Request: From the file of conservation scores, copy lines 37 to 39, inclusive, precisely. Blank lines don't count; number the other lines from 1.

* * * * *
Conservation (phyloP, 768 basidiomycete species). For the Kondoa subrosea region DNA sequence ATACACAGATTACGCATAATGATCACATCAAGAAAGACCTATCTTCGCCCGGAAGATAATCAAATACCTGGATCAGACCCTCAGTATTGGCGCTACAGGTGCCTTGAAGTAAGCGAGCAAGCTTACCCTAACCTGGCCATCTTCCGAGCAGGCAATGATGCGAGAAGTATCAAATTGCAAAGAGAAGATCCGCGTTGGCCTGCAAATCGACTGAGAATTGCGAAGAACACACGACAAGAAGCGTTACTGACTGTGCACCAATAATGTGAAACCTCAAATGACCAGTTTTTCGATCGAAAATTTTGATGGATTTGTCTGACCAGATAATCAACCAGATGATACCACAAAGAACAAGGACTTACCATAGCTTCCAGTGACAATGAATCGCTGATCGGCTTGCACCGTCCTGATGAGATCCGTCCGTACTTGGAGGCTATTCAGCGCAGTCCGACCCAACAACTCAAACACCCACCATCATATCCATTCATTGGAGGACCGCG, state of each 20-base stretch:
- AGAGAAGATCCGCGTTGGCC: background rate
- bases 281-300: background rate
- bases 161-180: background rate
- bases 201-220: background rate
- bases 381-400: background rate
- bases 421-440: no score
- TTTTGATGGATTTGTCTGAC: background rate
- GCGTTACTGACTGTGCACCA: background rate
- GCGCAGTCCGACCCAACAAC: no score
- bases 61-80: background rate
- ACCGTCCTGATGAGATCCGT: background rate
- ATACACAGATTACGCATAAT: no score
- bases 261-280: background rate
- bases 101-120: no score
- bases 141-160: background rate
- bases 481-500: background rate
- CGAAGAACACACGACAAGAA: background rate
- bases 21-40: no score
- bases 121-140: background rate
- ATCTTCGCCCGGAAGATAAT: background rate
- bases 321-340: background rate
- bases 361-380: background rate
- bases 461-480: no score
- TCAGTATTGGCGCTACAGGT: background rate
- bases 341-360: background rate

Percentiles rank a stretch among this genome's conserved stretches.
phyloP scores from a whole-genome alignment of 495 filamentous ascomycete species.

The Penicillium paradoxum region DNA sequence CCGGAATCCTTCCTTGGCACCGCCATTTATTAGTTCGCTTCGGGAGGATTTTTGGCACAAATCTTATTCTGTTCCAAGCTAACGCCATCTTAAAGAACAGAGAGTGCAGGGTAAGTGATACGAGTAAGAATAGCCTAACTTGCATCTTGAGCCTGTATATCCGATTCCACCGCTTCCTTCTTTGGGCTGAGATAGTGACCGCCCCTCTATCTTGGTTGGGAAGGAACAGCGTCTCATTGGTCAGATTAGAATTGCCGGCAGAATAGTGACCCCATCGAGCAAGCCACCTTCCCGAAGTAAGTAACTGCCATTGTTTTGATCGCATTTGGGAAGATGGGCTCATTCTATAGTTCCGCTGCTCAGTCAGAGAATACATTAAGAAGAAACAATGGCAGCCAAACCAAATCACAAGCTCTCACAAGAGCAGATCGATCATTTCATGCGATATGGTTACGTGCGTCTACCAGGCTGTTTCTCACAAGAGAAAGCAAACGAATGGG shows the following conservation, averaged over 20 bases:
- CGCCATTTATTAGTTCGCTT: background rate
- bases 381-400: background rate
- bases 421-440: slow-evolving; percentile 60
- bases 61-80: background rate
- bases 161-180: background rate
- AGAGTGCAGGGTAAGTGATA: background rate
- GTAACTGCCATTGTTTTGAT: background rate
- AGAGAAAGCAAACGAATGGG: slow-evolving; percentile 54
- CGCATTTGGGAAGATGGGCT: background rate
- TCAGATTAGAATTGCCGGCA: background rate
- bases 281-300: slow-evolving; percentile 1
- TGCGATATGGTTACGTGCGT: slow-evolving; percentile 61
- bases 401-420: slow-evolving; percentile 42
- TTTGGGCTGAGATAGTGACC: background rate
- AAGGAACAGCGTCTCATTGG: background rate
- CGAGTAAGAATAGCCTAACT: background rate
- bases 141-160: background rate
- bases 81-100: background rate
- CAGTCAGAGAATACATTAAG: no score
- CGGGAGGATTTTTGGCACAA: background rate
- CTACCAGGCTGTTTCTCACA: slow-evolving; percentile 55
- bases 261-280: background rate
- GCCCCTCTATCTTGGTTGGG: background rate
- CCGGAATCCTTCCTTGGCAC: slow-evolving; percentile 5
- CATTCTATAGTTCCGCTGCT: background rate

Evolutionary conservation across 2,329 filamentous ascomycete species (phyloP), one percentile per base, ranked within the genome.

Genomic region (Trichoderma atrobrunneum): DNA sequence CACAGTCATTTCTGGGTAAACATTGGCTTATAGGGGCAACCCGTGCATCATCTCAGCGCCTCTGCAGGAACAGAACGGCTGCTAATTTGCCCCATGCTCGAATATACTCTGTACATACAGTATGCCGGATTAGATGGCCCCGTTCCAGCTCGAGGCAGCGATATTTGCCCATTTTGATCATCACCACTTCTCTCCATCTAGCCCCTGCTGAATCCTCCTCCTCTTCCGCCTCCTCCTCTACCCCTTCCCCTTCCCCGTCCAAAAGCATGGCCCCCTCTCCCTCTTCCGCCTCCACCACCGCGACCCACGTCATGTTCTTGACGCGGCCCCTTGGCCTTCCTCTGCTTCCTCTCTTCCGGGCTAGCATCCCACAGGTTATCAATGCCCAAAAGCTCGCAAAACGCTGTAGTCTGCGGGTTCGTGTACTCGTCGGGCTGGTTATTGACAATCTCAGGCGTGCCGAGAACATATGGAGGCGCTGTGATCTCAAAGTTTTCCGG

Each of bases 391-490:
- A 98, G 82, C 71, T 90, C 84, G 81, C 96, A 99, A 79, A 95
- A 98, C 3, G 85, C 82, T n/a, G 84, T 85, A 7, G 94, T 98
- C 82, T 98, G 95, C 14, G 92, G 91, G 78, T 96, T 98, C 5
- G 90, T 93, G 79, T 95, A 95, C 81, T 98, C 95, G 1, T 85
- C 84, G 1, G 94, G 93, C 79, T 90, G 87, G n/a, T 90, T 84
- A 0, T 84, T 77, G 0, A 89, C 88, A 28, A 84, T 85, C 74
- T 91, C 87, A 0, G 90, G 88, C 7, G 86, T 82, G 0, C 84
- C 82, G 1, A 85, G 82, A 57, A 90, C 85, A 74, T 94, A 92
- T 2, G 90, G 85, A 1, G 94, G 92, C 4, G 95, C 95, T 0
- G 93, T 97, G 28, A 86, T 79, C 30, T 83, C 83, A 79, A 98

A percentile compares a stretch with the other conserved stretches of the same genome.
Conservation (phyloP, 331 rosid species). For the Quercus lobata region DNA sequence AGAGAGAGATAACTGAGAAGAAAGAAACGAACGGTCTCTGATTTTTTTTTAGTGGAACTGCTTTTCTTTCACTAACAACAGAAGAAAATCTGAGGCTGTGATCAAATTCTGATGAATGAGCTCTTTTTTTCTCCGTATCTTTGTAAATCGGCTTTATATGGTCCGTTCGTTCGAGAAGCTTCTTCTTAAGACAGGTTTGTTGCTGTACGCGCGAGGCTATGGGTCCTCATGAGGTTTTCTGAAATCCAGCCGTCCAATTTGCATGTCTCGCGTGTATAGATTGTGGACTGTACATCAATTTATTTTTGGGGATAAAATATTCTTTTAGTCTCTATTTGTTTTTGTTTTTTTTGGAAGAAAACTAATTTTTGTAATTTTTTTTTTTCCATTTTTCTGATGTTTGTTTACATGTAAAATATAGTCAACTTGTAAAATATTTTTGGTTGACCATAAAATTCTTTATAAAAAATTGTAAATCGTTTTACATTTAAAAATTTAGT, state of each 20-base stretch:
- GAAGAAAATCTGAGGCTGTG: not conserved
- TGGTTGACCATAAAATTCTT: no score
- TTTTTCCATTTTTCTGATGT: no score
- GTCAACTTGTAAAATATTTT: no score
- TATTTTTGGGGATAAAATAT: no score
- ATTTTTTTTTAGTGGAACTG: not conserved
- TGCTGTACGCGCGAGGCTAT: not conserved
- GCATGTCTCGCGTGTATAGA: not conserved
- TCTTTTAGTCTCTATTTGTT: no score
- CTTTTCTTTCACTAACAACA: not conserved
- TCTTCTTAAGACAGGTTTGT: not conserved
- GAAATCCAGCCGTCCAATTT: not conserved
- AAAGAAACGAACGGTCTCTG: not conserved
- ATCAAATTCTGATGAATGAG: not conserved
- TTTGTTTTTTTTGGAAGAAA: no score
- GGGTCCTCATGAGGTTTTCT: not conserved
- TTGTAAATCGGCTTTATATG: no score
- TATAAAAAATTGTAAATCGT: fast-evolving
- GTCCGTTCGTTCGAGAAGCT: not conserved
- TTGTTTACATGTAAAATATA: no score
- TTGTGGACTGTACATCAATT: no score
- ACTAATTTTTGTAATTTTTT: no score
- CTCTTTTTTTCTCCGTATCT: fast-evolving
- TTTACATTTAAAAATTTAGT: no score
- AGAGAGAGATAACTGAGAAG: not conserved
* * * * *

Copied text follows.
- AGAGAAAGCAAACGAATGGG: slow-evolving; percentile 54
- CGCATTTGGGAAGATGGGCT: background rate
- TCAGATTAGAATTGCCGGCA: background rate